Where a licensee chooses to include the advertisements of one charity free of charge and will only carry the advertisements of another charity for remuneration, this may be discrimination where the nature and purpose of the advertisements are similar. This may however be objectively justified where, for example, the channel or station has chosen to support a particular charity as part of a social responsibility policy.
Where a licensee refuses advertising it does not wish to carry for legal or moral reasons, this may not amount to undue discrimination with respect to other advertisers. As a result, a licensee may choose not to carry a particular category of advertising (e.g. gambling services) or there may be particular circumstances why it may choose not to carry advertising from a specific party on legal or moral grounds. Accordingly, a licensee may be entitled to refuse to carry such advertising.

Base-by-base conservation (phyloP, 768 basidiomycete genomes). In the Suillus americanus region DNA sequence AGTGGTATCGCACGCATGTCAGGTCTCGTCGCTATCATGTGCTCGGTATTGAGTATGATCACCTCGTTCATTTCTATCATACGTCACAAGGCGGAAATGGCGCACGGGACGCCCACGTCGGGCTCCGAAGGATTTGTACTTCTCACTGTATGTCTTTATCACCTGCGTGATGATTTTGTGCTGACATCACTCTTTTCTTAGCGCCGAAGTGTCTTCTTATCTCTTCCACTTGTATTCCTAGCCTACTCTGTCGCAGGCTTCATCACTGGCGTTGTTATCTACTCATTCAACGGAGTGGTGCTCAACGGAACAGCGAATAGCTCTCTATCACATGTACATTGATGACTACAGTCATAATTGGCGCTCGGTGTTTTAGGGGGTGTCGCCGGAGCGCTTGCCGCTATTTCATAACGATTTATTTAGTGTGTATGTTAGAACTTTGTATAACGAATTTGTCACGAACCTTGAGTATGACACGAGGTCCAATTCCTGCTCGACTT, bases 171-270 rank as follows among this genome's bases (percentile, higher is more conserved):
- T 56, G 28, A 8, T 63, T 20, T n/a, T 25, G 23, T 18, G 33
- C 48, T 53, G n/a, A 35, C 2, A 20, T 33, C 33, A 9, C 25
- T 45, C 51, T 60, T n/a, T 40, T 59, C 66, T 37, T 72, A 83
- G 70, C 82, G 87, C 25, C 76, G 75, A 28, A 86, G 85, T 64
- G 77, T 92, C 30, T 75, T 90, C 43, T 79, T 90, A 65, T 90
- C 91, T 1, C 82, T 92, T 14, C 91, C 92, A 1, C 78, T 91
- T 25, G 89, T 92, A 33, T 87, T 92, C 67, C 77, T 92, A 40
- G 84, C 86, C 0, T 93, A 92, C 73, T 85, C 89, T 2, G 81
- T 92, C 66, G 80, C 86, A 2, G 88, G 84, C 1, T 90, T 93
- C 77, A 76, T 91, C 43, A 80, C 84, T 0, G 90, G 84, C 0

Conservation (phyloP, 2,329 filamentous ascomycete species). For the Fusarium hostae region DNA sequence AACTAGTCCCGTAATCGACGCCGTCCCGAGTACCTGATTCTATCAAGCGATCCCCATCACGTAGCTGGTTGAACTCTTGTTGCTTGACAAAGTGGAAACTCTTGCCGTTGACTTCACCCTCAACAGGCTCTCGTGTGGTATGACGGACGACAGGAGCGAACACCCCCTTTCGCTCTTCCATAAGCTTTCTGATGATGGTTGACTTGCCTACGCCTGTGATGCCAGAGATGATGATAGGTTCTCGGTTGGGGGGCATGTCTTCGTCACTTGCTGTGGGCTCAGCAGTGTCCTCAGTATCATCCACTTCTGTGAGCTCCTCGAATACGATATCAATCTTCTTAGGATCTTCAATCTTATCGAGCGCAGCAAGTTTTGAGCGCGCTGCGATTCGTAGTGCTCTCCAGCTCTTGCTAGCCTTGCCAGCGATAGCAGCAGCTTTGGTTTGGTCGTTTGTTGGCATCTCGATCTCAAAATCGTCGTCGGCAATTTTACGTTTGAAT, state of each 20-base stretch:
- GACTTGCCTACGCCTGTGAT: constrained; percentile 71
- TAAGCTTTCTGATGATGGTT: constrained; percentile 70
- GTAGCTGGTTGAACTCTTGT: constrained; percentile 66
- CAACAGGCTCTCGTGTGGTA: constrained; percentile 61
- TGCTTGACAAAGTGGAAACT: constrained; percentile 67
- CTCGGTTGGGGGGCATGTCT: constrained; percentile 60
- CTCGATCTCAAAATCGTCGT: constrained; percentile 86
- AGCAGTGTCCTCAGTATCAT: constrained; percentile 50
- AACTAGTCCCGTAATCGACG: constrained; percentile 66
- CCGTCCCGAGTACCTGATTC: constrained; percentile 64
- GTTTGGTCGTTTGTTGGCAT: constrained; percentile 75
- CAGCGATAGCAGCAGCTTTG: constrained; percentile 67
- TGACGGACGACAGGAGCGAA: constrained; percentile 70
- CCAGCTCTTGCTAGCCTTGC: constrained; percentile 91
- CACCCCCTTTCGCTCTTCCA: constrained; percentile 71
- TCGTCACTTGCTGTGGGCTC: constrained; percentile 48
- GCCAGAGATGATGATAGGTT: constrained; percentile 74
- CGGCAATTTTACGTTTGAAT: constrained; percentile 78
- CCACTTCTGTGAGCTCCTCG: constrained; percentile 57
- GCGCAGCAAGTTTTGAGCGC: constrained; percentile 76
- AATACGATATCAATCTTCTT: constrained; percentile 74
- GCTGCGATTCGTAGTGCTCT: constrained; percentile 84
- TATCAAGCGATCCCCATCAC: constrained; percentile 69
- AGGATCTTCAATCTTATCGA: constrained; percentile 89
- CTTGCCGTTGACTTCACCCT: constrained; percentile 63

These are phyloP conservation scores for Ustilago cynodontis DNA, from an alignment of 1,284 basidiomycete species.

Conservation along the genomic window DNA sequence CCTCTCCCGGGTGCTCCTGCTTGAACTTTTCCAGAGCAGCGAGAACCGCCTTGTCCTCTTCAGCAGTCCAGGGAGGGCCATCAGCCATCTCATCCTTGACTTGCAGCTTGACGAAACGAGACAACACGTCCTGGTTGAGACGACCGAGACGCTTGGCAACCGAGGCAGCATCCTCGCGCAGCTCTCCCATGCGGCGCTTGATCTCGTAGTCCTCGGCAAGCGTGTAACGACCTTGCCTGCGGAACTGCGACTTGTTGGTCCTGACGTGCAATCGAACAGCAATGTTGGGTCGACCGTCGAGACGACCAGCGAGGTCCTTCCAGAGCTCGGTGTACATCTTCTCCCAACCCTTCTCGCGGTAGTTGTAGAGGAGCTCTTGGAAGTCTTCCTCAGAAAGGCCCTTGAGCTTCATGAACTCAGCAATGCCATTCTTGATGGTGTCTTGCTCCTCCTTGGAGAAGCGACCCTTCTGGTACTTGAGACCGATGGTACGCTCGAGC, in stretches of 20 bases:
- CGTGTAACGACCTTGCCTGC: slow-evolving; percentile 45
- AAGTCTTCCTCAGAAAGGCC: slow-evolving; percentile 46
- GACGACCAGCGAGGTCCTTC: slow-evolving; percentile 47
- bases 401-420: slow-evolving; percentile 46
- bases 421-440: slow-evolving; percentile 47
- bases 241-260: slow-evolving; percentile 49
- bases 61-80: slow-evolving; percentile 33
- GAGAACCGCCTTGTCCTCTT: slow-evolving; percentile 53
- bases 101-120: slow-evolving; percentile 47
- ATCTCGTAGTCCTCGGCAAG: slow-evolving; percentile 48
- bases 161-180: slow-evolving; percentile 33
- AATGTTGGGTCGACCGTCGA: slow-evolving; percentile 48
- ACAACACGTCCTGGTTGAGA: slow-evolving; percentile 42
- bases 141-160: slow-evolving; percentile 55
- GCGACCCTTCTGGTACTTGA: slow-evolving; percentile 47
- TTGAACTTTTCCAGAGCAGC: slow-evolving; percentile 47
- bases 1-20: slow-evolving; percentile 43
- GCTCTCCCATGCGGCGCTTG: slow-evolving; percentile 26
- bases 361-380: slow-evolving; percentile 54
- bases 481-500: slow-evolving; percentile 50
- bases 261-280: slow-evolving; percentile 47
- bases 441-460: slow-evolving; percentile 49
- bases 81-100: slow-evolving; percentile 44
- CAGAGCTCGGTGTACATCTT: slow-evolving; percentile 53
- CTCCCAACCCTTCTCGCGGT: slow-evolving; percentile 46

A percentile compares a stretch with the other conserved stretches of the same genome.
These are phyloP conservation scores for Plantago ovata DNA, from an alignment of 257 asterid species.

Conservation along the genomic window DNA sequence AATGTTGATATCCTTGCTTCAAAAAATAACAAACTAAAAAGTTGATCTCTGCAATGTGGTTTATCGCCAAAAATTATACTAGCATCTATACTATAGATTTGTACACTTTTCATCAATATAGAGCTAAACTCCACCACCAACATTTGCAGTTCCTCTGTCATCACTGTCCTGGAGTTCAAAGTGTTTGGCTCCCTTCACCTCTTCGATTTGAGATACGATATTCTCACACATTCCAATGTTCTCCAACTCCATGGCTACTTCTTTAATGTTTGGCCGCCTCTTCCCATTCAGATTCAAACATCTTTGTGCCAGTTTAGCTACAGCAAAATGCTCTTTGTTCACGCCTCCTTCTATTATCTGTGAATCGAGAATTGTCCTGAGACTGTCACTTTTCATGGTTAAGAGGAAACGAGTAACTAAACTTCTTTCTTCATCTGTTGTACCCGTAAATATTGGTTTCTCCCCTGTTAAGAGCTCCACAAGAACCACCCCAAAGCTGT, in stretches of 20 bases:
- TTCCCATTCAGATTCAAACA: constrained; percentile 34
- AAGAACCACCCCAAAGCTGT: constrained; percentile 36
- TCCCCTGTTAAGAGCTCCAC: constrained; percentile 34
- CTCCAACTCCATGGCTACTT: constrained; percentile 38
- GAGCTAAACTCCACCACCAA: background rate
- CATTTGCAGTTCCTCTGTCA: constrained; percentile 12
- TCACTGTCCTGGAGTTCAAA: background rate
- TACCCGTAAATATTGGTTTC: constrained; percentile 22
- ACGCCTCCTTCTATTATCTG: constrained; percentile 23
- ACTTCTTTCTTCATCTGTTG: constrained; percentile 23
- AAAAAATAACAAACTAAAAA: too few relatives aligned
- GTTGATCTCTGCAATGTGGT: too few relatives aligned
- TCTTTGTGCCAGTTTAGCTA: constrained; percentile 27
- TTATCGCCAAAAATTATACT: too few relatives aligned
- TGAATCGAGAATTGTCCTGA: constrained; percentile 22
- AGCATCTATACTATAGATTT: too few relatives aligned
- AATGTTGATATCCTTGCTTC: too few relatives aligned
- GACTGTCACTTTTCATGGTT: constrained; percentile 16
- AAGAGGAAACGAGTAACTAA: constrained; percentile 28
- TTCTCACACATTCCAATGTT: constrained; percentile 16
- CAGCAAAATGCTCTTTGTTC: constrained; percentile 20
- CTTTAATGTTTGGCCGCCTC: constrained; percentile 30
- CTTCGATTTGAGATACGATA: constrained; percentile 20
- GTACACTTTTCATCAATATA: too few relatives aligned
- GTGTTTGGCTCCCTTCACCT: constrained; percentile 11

Other forms of objective justification may include situations in which there is a doubt over the creditworthiness of a particular advertiser which may justify additional guarantees or the refusal of advertising space altogether.
It may be objectively justified for a licensee to make specific technical adjustments in order to carry an advertising campaign for one advertiser where the campaign is significant in duration and expenditure but not to undertake similar technical adjustments for an advertisement of short duration and low value.